This paper aims at assessing the peculiarities of Russian export control structure. It addresses technical aspects (i.e., objective profile) on the one side, and qualitative aspects (i.e., subjective profile) on the other side. The objective profile has much to do with Russian participation to Multilateral Export Control Regimes (MECRs). Despite being traditionally stick to best practices established by MECRs in respect to the strategic trade, Russia has kept a slight room for maneuver when it comes to define sensitive items from a national point of view. Moreover, its ambiguous relationship with the Australia Group (a MECR dealing specifically with chemical weapons) is reflected in a sometimes fluffy implementation of the regime’s peculiar control lists. The subjective profile is approached from a geopolitical perspective, as it is ultimately twisted with the legitimacy of the intended end-user of the sensitive item to be traded. The United Nations (UN) still retain the right to tell the good guys from the bad guys, but an ally for a permanent member of the Security Council could be an enemy for another one – with all the consequences that it entails.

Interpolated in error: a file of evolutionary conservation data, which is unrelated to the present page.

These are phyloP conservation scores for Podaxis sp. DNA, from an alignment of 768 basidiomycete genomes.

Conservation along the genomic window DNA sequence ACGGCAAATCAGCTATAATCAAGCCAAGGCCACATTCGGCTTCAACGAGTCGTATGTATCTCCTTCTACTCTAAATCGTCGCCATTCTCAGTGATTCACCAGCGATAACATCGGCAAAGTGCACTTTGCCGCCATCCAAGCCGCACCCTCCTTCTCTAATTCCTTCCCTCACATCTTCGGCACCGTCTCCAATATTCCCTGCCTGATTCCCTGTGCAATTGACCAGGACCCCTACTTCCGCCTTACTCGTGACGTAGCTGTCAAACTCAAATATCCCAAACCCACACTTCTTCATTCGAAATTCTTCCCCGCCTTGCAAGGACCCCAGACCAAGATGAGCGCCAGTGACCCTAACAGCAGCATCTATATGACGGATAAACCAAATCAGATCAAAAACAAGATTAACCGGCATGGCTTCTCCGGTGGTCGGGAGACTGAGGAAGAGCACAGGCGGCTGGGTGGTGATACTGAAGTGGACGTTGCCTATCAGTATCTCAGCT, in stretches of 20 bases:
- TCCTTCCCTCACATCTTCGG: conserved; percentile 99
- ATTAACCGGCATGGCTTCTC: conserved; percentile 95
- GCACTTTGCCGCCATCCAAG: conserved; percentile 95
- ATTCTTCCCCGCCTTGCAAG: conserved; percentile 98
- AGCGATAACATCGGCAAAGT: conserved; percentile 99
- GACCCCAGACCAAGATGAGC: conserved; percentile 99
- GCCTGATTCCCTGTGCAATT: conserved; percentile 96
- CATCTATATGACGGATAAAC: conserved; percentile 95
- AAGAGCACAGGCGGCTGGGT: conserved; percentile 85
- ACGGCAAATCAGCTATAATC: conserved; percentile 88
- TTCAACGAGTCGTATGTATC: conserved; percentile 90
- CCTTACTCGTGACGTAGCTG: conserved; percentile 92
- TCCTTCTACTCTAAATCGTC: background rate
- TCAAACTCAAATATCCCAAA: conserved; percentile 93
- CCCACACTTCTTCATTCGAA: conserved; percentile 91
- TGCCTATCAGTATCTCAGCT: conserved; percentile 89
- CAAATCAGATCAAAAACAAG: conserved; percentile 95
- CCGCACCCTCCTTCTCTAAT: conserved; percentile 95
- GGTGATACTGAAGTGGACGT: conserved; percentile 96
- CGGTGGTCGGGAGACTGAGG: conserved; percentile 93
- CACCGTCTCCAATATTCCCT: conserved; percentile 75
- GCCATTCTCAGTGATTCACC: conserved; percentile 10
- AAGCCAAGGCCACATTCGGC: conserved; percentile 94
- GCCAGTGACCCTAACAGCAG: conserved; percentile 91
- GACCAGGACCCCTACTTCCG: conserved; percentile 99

|Number of pages||5|
|Publication status||Published - Dec 2018|